Michael Chertoff was secretary of the Department of Homeland Security from 2005 to 2009. He co-founded and is chairman of the Chertoff Group, a global security and risk management advisory firm.
On the eve of Operation Iraqi Freedom in 2003, Gen. James Mattis admonished the 1st Marine Division to “[d]emonstrate to the world there is ‘No Better Friend, No Worse Enemy.’ ” That motto could serve as a guiding principle for sound national security policy. Regrettably, our allies wonder whether the United States is demonstrating the reverse.
Since leaving as secretary of homeland security in January 2009, I have talked with officials from friendly nations in Asia and the Middle East. Increasingly, I hear skepticism about whether the United States remains a reliable ally our friends can trust for support against attacks. These private conversations echo public statements by leaders in the Persian Gulf states and Asia expressing concern that they may have to fend for themselves in the face of military challenges from Iran, China or North Korea.
The deterrent value of alliances and treaties depends on convincing potential adversaries that we will respond to aggression against our partners as firmly as if aggression were directed against ourselves. Establishing that as a credible warning means being measured in what we say and matching our deeds to our words. Often, we have done neither.
U.S. intervention in Libya was prompted not by an alliance or treaty commitment but by a humanitarian impulse. Our insistence on multilateral action was sensible, but the characterization of this as “leading from behind” unfortunately implied that we were trying to hide behind our allies. This echoed the perception that U.S. security policy prioritized exiting Iraq and Afghanistan and avoiding all but surgical military action in the future.
More serious is the perception that the U.S. approach to Syria has been a combination of bluster and retreat. In August 2011, President Obama said that “the time has come for President Assad to step aside.” We invested little in aid or support to effect this. One year later, the president articulated his red line on Bashar al-Assad’s use of chemical weapons. Rightly or wrongly, he did so without obtaining a promise of congressional backing. But when proof of that use became unmistakable, the president abruptly decided that he should seek legislative approval. And when that became chancy, he seized upon a Russian “off ramp” that has succeeded in entrenching Assad’s status and, according to the March update from the Organization for the Prohibition of Chemical Weapons, has not come close to eliminating Syria’s chemical weapons or weapons capability.
One Asian official with whom I spoke this year expressly pointed to Syria as a reason to doubt U.S. willingness to stand with allies against an increasingly assertive China. Interestingly, he also cited the recent memoir by former defense secretary Robert Gates to question whether U.S. aversion to conflict means shaky commitments in what is an increasingly risky region. Even at home, 70 percent of Americans believe the United States is less respected than in the past, according to a December poll by the Pew Research Center for the People and the Press.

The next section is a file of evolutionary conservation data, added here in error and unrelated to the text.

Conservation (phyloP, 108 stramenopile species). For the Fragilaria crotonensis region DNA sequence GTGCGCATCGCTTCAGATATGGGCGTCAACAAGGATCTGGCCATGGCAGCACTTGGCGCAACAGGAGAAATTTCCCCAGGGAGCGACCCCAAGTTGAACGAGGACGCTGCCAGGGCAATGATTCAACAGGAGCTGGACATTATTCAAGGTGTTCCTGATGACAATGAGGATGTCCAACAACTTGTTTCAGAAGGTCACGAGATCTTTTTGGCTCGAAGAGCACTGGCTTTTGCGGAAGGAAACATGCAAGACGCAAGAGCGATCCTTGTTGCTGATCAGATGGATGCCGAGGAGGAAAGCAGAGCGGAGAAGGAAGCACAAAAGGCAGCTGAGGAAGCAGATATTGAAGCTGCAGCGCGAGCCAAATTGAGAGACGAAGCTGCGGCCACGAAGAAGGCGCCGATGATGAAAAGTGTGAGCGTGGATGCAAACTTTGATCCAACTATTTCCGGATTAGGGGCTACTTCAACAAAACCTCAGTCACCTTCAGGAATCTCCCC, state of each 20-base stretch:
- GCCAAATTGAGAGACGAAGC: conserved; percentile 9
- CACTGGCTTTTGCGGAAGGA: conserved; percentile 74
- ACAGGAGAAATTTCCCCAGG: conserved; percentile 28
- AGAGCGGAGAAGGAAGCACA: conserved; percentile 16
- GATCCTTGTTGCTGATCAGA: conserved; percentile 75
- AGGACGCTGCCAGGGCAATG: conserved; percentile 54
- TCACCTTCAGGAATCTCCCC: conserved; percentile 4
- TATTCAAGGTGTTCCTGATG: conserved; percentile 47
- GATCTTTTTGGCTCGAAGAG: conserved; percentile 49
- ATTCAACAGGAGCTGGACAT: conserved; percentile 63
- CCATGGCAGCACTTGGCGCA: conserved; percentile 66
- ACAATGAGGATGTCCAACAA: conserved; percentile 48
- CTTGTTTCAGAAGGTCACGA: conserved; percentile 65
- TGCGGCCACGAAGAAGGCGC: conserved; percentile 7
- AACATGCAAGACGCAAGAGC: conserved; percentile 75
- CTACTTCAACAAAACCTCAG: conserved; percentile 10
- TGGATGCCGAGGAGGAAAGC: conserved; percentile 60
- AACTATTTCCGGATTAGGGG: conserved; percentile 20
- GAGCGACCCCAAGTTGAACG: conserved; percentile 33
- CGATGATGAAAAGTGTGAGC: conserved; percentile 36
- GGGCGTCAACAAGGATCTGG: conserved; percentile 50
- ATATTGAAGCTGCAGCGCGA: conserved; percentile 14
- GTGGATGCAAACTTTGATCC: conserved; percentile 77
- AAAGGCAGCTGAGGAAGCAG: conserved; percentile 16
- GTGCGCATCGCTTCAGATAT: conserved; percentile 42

Not surprisingly, Russian President Vladimir Putin appears to have read our passivity as a license to pursue control, if not conquest, of his neighbors. He has effectively repudiated the 1994 Budapest memorandum on security assurances in which Ukraine agreed to give up its nuclear arsenal in exchange for commitments from the United States, Britain and Russia to ensure its political independence and territorial sovereignty. U.S. disregard for those security assurances, which were renewed in 2009, suggests that Russia may regard them as empty promises.
Of course, diminished U.S. credibility is a result of more than administration policy. Some neo-isolationist Republican lawmakers and advocacy groups have repeatedly disparaged the value of standing with our allies or been dismissive of aggression on the other side of the globe. They have supported budget cuts that seriously diminish U.S. military capabilities and contradict our promises of support for allies.
Make no mistake: A world that doubts whether the United States will stand with its allies is a much more dangerous world. If nations in the Middle East and Asia believe that we are irresolute in our security commitments, they will make their own arrangements. The risk of miscalculation leading to conflict will increase. Some nations will take the lesson that securing themselves requires obtaining nuclear capability. And when countries believe our red lines are revocable or mere bluffs, the danger that they will provoke a war increases, as did Saddam Hussein’s misreading of U.S. intentions in 1990, which led to the invasion of Kuwait.
A strategy reset requires that we define and articulate real red lines, that we maintain the soft and hard power to enforce those red lines and that when red lines are crossed, we respond with strong economic action, military assistance or even military action. A clearly articulated alliance strategy backed with resolute action is the only way to restore lasting stability that promotes security at home and around the globe.
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